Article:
The Cook County probation department in Chicago for the first time plans to equip some of its officers with body cameras, a move that follows allegations that rogue officers had planted drugs, stolen money and violated the civil rights of probationers during home curfew checks, the Chicago Tribune reports. Chief Judge Timothy Evans, who oversees the court’s adult probation department, said body cameras would bring about transparency and be good for officers and citizens. The move will make Cook County one of the few U.S. jurisdictions to outfit probation officers with the cameras.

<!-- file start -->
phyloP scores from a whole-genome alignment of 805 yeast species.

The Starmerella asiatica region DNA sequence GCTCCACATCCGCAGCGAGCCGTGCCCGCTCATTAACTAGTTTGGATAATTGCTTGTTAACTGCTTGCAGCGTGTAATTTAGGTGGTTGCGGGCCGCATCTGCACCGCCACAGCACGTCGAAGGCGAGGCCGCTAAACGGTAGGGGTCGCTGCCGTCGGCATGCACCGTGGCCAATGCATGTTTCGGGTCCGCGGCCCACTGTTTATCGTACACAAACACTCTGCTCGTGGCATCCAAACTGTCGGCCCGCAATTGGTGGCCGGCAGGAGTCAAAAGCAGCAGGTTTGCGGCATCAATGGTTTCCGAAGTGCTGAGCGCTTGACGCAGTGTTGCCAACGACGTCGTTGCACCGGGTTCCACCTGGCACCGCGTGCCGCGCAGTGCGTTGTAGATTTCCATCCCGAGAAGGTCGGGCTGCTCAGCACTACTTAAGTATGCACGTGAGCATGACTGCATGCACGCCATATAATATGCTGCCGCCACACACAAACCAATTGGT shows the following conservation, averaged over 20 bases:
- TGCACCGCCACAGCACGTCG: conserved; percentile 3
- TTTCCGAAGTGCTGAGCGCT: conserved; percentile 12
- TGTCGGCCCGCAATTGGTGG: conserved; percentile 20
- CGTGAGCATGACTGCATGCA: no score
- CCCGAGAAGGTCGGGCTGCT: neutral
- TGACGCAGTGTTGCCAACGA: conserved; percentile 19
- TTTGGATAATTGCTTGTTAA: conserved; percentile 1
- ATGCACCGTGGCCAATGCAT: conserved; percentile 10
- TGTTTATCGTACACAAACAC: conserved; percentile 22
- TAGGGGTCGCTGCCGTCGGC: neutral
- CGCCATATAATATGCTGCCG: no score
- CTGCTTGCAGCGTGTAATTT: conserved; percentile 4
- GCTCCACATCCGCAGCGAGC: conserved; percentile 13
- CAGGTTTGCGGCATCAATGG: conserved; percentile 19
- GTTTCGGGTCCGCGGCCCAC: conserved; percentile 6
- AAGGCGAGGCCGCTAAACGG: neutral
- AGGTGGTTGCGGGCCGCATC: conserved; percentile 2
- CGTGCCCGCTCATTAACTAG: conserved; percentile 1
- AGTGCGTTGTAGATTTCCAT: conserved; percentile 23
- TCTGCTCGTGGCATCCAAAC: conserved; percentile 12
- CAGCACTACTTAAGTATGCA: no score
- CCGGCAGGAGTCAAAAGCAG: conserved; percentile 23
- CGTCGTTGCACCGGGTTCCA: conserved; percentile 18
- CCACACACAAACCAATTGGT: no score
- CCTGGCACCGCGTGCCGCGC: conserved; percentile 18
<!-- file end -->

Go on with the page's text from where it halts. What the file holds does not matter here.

Evans, in seeking funding for the cameras, told county lawmakers how probation officers must enter homes to make sure that offenders are following the terms of their probation, which includes not possessing illegal drugs or firearms, and abiding by their court-ordered curfew. “They do a fantastic job; they (conduct) curfew checks and other things,” Evans said of probation officers. “But occasionally they have been accused of taking something while they’re in someone’s home. And I just thought that the body cameras would show what they did while they were in someone’s home.” A Tribune investigation showed how the probation department had quietly worked with the FBI and Chicago police to conduct questionable searches. Probationers told the Tribune they were threatened with jail if they refused to be informants for the FBI and other law enforcement agencies. Others alleged that money and other property was stolen during searches.